Excelsior and Minnetonka last week joined the list of Minnesota cities requiring residents to wear face masks in public indoor places.

In Excelsior, city officials approved an order requiring face masks in indoor spaces including stores, restaurants, entertainment venues, common spaces in multifamily and shared business buildings and most other areas accessible to the public. Exempted were athletic facilities, churches and schools.

Minnetonka city officials approved an ordinance requiring face masks in indoor areas accessible to the public, effective Thursday. Officials also encouraged people to wear masks in indoor private spaces and outdoors when social distancing isn't possible.

Katy Read


Mayor orders masks in public indoor spots

White Bear Lake Mayor Jo Emerson has issued a proclamation mandating masks in public indoor areas in the city to slow the spread of COVID-19, effective Friday.

Places where cloth face coverings will be required include restaurants and bars when not at a table, retail stores, public transportation and sports facilities. Those who fail to comply will be asked to leave the premises.

Those exempt from the mandate include children 2 and younger, people with medical conditions with difficulty breathing, and youth sports participants. Salon patrons may go without masks if the business is observing state COVID-19 restrictions.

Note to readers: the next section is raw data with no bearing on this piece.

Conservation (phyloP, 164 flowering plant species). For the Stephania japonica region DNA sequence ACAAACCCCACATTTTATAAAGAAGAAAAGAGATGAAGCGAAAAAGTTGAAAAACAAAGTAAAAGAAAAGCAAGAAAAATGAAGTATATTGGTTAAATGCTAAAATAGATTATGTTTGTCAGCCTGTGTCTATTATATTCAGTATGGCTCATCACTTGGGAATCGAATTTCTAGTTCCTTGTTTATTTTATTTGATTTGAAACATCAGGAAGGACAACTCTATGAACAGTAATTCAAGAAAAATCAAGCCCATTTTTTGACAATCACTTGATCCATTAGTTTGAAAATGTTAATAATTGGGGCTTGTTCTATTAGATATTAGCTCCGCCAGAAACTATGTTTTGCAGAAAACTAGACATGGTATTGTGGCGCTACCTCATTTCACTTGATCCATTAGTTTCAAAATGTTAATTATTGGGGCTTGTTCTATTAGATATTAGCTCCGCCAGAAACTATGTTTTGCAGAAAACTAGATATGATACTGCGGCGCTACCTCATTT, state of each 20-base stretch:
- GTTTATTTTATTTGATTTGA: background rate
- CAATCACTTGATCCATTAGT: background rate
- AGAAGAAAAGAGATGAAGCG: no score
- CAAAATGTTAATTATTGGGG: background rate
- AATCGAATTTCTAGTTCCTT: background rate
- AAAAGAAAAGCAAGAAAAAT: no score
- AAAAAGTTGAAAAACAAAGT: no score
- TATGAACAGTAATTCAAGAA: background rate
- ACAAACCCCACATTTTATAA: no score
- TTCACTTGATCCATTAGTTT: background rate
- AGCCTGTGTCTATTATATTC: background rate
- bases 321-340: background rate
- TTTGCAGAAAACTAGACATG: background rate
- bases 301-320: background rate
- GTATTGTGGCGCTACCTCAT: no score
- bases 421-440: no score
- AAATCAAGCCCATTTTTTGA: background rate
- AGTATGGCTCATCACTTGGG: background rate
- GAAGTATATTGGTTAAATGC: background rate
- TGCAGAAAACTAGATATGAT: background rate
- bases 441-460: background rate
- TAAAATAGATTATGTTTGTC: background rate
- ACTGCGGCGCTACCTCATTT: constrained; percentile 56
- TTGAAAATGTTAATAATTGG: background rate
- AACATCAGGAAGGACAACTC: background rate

For more information on city services and resources, go to whitebearlake.org/covid.

Kevin Duchschere


City weighing utility fee for paving work

The Ramsey City Council gave tentative approval Tuesday to an ordinance that would create a gas and electric franchise fee to pay for a $2.1 million pavement management program.

It's estimated that the five-year project would cost residents $14 per month for both utilities, amounting to an annual fee of $168. Churches and commercial users would be charged $20 per month.

The City Council is scheduled to take a final vote July 28, with the ordinance taking effect Sept. 28 and residents getting their first franchise fee bill shortly after.

Since 2014, Ramsey has relied on an annual property tax levy to support ongoing pavement work. City officials decided to shift to a different funding source for this project.

Kim Hyatt